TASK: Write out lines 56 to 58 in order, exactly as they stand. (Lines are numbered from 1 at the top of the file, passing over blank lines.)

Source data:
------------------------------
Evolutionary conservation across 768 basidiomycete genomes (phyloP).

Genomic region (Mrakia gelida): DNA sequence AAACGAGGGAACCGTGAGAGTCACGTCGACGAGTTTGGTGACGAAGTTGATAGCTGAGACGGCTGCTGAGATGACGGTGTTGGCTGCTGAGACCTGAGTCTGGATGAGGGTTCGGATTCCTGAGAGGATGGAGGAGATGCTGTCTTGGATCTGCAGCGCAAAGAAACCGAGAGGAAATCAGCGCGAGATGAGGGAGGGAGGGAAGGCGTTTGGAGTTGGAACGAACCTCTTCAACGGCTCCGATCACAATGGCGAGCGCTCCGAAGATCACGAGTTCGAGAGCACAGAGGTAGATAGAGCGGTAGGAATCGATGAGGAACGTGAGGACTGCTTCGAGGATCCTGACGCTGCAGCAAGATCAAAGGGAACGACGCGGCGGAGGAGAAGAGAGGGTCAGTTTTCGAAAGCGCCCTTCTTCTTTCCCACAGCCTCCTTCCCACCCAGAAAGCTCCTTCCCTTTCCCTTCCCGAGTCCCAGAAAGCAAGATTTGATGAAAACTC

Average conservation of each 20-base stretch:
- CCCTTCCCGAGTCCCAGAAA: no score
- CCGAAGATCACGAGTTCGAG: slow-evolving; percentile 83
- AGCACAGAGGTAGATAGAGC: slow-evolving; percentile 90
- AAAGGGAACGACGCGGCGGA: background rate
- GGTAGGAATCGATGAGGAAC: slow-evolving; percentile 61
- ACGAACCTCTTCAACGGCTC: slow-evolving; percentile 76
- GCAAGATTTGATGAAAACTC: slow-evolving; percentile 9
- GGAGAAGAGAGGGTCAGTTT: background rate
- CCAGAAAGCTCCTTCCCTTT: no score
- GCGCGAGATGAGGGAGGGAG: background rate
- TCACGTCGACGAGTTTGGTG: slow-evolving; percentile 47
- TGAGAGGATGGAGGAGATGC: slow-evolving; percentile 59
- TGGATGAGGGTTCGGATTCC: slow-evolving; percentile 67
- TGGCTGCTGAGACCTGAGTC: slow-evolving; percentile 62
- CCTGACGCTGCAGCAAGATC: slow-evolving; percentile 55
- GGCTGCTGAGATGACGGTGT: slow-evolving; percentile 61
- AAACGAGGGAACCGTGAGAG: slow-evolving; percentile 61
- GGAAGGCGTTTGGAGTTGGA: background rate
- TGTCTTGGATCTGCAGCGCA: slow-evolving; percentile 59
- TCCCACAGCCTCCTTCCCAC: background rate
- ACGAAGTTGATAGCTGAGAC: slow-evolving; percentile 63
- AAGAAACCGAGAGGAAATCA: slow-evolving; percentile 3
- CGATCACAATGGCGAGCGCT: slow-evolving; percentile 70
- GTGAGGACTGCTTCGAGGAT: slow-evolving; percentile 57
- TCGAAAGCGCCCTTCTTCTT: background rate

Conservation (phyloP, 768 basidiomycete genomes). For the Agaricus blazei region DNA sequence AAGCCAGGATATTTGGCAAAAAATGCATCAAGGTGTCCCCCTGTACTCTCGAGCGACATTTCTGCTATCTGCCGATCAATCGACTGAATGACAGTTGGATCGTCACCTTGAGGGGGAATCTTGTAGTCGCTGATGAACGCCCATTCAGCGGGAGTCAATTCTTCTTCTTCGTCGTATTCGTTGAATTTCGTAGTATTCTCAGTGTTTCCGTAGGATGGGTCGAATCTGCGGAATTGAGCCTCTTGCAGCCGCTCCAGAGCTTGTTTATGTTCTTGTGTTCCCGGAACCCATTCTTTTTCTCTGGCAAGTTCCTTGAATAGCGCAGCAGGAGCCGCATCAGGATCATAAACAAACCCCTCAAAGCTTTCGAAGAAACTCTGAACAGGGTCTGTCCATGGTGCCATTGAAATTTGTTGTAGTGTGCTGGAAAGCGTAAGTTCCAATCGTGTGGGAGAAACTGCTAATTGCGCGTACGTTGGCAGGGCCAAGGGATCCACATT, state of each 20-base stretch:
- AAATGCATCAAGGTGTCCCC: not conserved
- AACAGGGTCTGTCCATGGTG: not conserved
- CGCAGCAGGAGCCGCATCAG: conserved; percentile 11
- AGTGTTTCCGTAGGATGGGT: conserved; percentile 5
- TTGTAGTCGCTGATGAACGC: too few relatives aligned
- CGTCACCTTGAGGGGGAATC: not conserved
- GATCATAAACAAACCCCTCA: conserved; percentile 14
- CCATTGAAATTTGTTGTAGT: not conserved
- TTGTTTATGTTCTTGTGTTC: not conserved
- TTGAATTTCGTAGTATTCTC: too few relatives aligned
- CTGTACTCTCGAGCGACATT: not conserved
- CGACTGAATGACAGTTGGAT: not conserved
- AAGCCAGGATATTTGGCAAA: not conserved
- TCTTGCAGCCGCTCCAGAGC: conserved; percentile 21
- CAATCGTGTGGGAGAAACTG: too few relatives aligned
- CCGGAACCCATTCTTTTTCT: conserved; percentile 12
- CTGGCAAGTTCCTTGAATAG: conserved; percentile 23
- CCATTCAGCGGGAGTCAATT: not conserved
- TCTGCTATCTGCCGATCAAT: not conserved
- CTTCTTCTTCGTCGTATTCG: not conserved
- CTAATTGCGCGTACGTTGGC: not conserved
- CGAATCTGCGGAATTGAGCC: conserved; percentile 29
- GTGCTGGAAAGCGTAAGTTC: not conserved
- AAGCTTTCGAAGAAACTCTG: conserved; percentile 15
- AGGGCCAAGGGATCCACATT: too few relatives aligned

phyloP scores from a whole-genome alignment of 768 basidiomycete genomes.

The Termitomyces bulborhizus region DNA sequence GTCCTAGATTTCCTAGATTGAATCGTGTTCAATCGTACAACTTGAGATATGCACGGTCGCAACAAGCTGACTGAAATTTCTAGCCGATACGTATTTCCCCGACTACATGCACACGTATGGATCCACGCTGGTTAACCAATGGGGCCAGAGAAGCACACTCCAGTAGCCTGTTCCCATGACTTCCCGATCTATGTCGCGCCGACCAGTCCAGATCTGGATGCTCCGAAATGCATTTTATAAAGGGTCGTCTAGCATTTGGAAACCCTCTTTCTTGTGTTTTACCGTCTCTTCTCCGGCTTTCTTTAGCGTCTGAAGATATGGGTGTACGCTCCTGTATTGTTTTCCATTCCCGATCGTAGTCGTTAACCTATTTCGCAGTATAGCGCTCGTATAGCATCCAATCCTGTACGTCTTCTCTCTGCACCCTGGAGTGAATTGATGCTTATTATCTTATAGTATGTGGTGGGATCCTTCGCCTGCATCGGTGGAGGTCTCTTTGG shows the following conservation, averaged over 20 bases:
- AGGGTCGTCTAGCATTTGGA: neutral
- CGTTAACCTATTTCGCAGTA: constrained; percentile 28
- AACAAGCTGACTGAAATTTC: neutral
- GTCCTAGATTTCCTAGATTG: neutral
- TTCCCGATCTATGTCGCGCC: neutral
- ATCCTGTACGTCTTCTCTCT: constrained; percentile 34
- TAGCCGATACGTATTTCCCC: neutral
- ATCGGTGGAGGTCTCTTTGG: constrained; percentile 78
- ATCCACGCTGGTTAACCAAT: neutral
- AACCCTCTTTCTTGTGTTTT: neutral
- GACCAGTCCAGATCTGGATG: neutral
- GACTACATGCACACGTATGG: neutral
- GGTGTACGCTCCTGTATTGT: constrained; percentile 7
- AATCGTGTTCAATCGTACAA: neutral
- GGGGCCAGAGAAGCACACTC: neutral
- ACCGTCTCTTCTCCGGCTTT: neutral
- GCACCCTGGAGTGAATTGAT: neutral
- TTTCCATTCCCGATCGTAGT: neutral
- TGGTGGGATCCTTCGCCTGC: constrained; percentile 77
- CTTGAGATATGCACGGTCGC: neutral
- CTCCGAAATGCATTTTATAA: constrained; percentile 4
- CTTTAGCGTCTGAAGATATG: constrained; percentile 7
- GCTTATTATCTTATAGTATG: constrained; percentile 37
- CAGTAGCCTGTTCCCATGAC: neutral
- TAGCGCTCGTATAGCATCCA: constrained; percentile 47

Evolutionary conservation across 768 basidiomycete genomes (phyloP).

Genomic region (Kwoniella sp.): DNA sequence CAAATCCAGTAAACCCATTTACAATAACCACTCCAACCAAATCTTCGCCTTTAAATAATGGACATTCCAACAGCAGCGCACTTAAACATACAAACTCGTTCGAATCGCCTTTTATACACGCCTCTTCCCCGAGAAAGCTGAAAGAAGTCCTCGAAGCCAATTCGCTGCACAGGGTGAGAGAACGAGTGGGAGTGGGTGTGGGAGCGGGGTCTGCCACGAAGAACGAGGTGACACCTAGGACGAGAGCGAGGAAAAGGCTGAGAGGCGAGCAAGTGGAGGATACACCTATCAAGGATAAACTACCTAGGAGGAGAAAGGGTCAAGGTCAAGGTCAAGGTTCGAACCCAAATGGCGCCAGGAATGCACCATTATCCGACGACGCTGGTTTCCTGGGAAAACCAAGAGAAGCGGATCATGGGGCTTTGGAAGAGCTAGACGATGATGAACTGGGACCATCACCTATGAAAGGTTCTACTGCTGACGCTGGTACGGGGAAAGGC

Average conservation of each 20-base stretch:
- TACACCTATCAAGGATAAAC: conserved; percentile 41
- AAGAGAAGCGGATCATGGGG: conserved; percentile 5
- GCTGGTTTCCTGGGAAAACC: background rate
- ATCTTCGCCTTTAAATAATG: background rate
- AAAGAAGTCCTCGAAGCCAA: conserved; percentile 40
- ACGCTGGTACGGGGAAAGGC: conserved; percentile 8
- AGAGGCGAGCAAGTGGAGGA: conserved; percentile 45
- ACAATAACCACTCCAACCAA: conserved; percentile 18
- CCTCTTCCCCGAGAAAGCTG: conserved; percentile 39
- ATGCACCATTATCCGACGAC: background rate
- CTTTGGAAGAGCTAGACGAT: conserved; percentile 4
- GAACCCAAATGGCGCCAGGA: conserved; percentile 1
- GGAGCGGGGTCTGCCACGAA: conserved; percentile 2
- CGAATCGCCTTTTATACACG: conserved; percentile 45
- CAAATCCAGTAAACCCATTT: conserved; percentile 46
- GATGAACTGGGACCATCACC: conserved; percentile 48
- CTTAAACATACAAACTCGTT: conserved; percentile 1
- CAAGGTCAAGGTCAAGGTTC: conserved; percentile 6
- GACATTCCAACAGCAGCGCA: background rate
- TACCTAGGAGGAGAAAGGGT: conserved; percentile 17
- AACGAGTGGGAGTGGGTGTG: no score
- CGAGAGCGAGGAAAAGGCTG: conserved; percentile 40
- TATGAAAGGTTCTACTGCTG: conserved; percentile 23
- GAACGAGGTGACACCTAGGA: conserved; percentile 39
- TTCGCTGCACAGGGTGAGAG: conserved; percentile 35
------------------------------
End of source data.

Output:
The Termitomyces bulborhizus region DNA sequence GTCCTAGATTTCCTAGATTGAATCGTGTTCAATCGTACAACTTGAGATATGCACGGTCGCAACAAGCTGACTGAAATTTCTAGCCGATACGTATTTCCCCGACTACATGCACACGTATGGATCCACGCTGGTTAACCAATGGGGCCAGAGAAGCACACTCCAGTAGCCTGTTCCCATGACTTCCCGATCTATGTCGCGCCGACCAGTCCAGATCTGGATGCTCCGAAATGCATTTTATAAAGGGTCGTCTAGCATTTGGAAACCCTCTTTCTTGTGTTTTACCGTCTCTTCTCCGGCTTTCTTTAGCGTCTGAAGATATGGGTGTACGCTCCTGTATTGTTTTCCATTCCCGATCGTAGTCGTTAACCTATTTCGCAGTATAGCGCTCGTATAGCATCCAATCCTGTACGTCTTCTCTCTGCACCCTGGAGTGAATTGATGCTTATTATCTTATAGTATGTGGTGGGATCCTTCGCCTGCATCGGTGGAGGTCTCTTTGG shows the following conservation, averaged over 20 bases:
- AGGGTCGTCTAGCATTTGGA: neutral
- CGTTAACCTATTTCGCAGTA: constrained; percentile 28